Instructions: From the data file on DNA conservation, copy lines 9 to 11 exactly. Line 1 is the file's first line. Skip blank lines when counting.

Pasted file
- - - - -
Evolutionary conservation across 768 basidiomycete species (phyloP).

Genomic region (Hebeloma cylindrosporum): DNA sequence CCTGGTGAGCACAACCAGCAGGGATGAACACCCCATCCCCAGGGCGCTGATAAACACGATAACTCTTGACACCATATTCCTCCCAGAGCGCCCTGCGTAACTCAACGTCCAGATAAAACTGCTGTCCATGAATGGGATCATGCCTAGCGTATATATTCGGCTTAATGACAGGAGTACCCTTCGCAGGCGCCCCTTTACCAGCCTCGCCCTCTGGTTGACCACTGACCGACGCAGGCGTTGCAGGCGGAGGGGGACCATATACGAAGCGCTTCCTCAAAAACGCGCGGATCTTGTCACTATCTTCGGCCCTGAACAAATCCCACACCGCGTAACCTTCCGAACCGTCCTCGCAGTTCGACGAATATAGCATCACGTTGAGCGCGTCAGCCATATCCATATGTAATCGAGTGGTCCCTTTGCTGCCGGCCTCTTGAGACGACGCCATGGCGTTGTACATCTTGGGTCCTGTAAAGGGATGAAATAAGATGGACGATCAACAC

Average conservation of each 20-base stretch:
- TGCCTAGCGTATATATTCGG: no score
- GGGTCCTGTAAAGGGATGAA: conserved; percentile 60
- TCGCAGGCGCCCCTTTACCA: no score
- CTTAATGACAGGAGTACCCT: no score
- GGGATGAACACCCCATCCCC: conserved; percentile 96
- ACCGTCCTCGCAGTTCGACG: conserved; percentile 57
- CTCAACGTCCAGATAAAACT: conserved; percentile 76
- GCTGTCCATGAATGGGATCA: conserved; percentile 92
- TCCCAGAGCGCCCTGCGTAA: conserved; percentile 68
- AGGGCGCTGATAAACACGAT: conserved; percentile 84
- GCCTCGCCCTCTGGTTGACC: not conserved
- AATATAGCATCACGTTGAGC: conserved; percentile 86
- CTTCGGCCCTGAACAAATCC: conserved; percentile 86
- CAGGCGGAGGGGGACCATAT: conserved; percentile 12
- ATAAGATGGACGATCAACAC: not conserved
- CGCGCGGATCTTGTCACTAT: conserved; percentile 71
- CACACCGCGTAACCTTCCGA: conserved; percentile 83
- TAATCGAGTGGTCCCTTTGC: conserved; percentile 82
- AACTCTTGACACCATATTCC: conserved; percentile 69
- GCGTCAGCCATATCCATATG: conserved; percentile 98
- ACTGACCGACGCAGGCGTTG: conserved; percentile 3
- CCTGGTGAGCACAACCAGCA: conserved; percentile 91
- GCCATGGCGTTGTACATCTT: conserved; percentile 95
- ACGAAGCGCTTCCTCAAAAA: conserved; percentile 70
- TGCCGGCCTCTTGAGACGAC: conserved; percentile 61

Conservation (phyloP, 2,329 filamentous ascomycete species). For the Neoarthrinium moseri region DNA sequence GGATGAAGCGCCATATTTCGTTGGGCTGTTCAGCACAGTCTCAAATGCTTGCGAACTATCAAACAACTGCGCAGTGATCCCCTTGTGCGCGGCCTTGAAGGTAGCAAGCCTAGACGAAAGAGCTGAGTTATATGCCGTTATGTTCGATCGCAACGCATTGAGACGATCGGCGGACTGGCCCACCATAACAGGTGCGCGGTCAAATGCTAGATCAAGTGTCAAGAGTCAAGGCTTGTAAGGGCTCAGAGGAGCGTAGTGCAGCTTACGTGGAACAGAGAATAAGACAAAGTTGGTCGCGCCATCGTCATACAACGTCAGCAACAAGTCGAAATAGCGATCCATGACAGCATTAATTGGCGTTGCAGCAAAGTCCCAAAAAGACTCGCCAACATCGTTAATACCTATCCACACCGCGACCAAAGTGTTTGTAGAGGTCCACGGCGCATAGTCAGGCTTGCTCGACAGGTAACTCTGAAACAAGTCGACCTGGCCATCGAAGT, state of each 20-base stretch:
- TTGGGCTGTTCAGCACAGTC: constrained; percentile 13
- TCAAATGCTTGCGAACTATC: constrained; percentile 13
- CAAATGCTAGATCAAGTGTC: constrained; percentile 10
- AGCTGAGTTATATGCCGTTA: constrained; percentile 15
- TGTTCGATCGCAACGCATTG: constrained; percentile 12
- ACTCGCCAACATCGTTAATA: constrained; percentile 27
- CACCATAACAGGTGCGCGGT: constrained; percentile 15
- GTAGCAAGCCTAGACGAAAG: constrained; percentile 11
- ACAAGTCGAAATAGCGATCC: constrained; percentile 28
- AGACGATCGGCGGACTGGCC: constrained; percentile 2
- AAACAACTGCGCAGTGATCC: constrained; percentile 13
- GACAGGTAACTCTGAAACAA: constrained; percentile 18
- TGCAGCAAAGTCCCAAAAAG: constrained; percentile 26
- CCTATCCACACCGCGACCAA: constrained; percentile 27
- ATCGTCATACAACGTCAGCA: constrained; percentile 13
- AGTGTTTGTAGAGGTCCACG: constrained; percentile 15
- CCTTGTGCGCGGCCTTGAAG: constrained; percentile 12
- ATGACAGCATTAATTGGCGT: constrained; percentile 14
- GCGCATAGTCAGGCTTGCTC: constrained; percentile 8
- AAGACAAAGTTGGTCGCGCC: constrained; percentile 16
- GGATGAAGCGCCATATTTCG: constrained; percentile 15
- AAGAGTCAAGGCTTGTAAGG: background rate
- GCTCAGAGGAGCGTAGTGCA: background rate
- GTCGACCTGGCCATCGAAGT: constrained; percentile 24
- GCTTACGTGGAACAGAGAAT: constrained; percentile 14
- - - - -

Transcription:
- ACCGTCCTCGCAGTTCGACG: conserved; percentile 57
- CTCAACGTCCAGATAAAACT: conserved; percentile 76
- GCTGTCCATGAATGGGATCA: conserved; percentile 92